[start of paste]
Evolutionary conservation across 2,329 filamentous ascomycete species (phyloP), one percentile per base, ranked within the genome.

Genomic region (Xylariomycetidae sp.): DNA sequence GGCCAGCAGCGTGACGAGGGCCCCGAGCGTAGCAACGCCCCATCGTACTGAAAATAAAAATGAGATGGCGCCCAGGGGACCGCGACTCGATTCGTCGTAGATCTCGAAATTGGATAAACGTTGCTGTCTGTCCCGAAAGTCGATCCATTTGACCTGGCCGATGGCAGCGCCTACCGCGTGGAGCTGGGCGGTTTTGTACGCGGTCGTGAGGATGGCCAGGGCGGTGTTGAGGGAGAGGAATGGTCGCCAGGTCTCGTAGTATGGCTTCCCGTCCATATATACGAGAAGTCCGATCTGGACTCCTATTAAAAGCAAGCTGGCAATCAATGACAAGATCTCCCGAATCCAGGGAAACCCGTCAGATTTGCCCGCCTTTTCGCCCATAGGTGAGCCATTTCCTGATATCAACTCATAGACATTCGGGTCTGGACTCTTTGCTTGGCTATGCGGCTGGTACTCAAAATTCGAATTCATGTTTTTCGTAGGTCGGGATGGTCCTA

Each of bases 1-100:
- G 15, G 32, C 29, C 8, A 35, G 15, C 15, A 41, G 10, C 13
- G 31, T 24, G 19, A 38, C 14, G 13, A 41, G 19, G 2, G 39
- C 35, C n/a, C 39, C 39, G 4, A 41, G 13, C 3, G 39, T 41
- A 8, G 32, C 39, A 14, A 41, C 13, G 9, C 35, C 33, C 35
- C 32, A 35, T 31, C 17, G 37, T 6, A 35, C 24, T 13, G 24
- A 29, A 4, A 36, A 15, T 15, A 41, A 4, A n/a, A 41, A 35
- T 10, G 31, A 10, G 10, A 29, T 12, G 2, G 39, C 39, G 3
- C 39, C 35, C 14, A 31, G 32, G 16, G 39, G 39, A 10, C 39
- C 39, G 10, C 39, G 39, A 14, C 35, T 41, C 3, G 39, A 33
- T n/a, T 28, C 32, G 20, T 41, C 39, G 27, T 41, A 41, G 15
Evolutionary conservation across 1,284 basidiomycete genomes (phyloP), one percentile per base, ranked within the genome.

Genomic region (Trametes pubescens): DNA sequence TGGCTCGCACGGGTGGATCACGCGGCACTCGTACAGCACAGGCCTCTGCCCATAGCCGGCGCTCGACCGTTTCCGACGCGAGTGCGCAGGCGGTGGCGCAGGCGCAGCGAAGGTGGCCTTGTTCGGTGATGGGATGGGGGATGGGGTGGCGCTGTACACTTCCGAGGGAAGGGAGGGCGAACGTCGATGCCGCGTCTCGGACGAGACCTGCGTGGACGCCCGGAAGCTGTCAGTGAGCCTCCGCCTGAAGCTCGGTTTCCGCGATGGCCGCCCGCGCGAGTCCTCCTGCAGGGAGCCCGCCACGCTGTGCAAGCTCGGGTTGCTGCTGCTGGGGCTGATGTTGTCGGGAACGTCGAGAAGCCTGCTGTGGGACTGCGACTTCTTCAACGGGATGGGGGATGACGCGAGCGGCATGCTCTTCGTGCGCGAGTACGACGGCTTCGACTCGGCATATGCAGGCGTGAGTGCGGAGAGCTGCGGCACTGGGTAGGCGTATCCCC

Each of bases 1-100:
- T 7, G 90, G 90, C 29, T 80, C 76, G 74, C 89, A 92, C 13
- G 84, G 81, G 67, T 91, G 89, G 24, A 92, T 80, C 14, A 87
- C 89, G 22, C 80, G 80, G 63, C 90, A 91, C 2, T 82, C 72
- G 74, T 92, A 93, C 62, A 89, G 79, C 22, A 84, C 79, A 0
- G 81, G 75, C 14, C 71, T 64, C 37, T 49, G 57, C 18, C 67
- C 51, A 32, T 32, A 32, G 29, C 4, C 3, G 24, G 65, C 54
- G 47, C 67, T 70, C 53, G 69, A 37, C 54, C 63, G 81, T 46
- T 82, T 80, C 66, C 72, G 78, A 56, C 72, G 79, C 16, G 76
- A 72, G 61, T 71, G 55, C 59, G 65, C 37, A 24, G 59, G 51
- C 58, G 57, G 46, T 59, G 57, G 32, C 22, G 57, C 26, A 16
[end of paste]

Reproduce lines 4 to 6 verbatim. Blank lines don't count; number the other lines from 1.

- G 15, G 32, C 29, C 8, A 35, G 15, C 15, A 41, G 10, C 13
- G 31, T 24, G 19, A 38, C 14, G 13, A 41, G 19, G 2, G 39
- C 35, C n/a, C 39, C 39, G 4, A 41, G 13, C 3, G 39, T 41